John Wollaston Mann Page and His Sister Elizabeth. Original portrait in the collection of the Virginia Historical Society, Richmond, Virginia. (Virginia Historical Society, Accession no. 1973.16). This is a faithful photographic reproduction of a two-dimensional, public domain work of art, courtesy of the Virginia Historical Society.
Making use of a range of primary sources, I propose to explore the treatment of needlecraft and fashion in a selection of children’s doll texts.
Many eighteenth-century paintings remind us of how the dolls that appear in portraits were expensive items, an indicator of class, the majority associated with females. John Wollaston’s portrait of Mann Page and his sister Elizabeth (ca. 1757) is one such example. The artist shows them both smartly attired, happily gazing out at the viewer. A living red parrot is perched on the boy’s left hand, whilst his right hand carefully holds onto a leash. His sister holds an inanimate object, a doll, beautifully clothed in finery, a golden, silk, full-length dress closely resembling her own attire with the same square neckline. (See Figure 1.)
Dolls in this period carried associations with the fashion trade and were chiefly targeted at the female gender. Antonia Fraser in her History of Toys (1966) explains how the fashion doll was an eighteenth-century phenomenon even though as far back as the fifteenth century European royal houses and nobilities ordered fashion dolls on a regular basis. Dolls called ‘Pandoras’ were sent out by French fashion houses to the continent for their details of dress and coiffure as fashion magazines and plates were not available as a source of information at that time. Dressmakers illustrated their skills in miniature for their clients. In addition, human-sized versions of the fashion doll came into existence.
Aristocratic and bourgeois women started collecting the dolls. Moreover, the dresses were often taken off the doll upon its arrival and worn by the recipient. The dolls were even granted diplomatic immunity during the Wars of the Spanish Succession (1702–1714). Native English fashion dolls travelled to America as newspapers at the time report.
William Hoare Christopher Anstey and his Daughter Mary © National Portrait Gallery, London.
There was little to distinguish the dolls used to display the latest fashion from those used as toys. Women viewed them with the girls who played with them and girls could see, with the dolls dressed in adult styles, pictures of womanhood, and imagine themselves grown up. In the painting by William Hoare of Christopher Anstey and his Daughter Mary ca. 1776–1778, we see the potential waywardness of girls. Anstey the poet gazes aloft in concentration, whilst his daughter, smiling, tugs at his coat, urging him to look at her doll. This diminutive object epitomises extreme eighteenth-century fashion. We notice the very tiny waist, the exaggerated towering high hairstyle added to with jewels and feathers. (See Figure 2.)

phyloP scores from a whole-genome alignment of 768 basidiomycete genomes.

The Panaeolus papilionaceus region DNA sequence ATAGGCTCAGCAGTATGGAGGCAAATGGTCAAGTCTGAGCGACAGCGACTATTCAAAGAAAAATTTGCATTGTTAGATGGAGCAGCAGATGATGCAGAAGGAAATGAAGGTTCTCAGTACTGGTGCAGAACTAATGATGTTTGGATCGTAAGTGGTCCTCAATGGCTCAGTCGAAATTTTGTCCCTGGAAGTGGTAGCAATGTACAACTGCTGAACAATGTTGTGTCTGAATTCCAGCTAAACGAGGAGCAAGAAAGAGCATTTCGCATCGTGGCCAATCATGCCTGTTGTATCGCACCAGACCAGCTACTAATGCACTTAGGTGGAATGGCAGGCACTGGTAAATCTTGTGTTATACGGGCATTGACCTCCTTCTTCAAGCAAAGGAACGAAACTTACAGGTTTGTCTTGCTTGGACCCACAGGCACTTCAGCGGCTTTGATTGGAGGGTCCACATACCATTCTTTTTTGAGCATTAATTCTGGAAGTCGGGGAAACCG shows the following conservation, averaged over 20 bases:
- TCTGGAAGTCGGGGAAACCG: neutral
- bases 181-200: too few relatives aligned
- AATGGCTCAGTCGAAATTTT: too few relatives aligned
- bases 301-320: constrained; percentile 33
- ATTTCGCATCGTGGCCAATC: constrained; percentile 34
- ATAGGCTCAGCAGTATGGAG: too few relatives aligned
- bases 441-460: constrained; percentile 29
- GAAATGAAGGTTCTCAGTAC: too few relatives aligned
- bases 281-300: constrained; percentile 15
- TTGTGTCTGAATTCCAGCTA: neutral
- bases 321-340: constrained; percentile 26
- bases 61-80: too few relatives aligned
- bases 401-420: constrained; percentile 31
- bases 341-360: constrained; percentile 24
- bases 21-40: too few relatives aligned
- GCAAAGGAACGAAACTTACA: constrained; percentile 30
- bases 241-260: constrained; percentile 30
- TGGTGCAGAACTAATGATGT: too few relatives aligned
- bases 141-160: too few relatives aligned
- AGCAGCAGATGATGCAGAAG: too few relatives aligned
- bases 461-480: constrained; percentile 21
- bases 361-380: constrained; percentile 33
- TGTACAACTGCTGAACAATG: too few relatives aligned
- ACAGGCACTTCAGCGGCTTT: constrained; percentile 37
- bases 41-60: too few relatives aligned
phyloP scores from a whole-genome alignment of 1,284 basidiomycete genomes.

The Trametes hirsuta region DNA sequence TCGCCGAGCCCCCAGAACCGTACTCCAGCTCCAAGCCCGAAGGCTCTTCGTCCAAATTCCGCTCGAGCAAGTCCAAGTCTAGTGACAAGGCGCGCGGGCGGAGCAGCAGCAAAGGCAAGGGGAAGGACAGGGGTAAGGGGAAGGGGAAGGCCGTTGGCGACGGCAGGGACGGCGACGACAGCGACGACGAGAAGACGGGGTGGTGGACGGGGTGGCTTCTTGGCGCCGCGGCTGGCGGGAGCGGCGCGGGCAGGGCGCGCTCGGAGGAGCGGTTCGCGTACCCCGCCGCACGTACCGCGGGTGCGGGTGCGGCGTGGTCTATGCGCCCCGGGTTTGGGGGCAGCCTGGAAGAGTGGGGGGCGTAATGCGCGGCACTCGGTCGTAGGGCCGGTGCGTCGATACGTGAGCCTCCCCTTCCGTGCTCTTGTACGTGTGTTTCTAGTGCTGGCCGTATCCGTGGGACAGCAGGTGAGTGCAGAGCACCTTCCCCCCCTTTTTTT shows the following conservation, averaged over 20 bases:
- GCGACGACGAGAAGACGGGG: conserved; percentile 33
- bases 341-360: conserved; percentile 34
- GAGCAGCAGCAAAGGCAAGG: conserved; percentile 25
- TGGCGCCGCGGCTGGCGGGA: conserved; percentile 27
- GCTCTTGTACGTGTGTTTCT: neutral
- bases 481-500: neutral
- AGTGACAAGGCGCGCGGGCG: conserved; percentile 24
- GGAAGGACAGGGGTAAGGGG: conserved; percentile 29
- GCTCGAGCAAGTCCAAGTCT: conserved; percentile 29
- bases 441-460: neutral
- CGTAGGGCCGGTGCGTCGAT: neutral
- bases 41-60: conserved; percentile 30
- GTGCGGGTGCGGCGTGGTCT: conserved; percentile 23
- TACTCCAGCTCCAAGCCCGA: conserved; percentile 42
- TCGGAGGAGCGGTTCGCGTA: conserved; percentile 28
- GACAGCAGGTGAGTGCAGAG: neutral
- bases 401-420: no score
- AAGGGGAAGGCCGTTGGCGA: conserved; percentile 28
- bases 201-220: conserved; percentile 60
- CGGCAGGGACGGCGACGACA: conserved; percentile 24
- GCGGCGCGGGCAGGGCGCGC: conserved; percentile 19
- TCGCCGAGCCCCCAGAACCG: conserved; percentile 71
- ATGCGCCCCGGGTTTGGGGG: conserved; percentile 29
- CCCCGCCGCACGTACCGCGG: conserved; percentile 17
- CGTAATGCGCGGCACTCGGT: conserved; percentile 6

Apart from conveying the latest fashion trends, it is important to note that dolls played a significant part in female education. A good wife needed to master sewing and dressmaking. Like samplers, dolls functioned as study tools, and exemplars of accomplishment. If a girl had an undressed doll she could make outfits for it, thus learning sewing and garment construction.
Jean-Jacques Rousseau in Emile’s (1762) last chapter entitled ‘Sophy, or Woman’ deals with her education as she is to be Emile’s wife. Rousseau writes of girls’ education in the world of dolls and clothing. Love of finery was the defining characteristic of ‘even the tiniest little girls’ and revealed true feminine nature as ‘the art of pleasing’ through appearance. A girl playing with her doll epitomises women. There are warnings. Female attention to clothing should not be excessive. A girl’s interest in dolls should be encouraged as it presaged a woman’s natural concerns about pleasing men and learning subservience.
Observe a little girl spending the day around her doll, she is constantly changing its clothes, dressing and undressing it hundreds and hundreds of times, continuously seeking new combinations of ornaments well- or ill-matched …. She is hungrier for adornment than for food …. She is entirely in her doll …. She will not always leave it there. She awaits the moment when she will be her own doll. (p.367)
The English are credited with the next significant development as they invented paper dolls which were much more readily accessible and which replaced the fashion dolls. Paper dolls have remained popular ever since and are playthings today.
Joseph Highmore Susanna Highmore c. 1740–1745 oil on canvas 91.5 × 71.1 cm
National Gallery of Victoria, Melbourne, Felton Bequest, 1947 (1741–4).
Joseph Highmore’s portrait of his daughter Susannah (ca. 1740–1745) beautifully captures this significant shift to paper dolls. We see her holding up a miniature depicting a woman in Turkish dress which appears to be taken from the portfolio or scrapbook of paper dolls lying on the table. (See Figure 3.)
Children’s literature associated with playing with paper dolls soon followed. Between 1810 and 1816 the London toy firm S. & J. Fuller ingeniously produced a series of little books which they sold at their shop, Temple of Fancy at Rathbone Place. Each set was packaged in a small sheath and made up of a black-and-white moral history of a young person, often in poor verse, divided into scenes. Accompanying the text were a number of hand-coloured cut-out images printed separately on card, showing costumes plus a single hand-coloured cardboard head which slotted into the different costumes with hats added.
These books were tasteful and attractive but expensive to produce. The cheapest of them retailed at five shillings and the most elaborate one, Young Albert or the Roscius (1811) based on young Betty, the boy actor, cost eight shillings, so they would have been marketed towards the upper class.
Paper doll bodies in costumes, to be paired with doll heads. From The History of Little Fanny.
One extremely popular example is The History of Little Fanny (1810). (See Figure 4.)
See Fanny here, in frock as white as snow,
A sash of pink, with long and flowing bow,
Shoes that sit tight and closely to her feet,
Her whole appearance tidy, clean, and neat;
And in her arms a favourite doll she bears,
The only object of her hopes and cares;
Fanny with books will ne’er her mind employ
For play’s her passion, idleness her joy. (pp.2–3)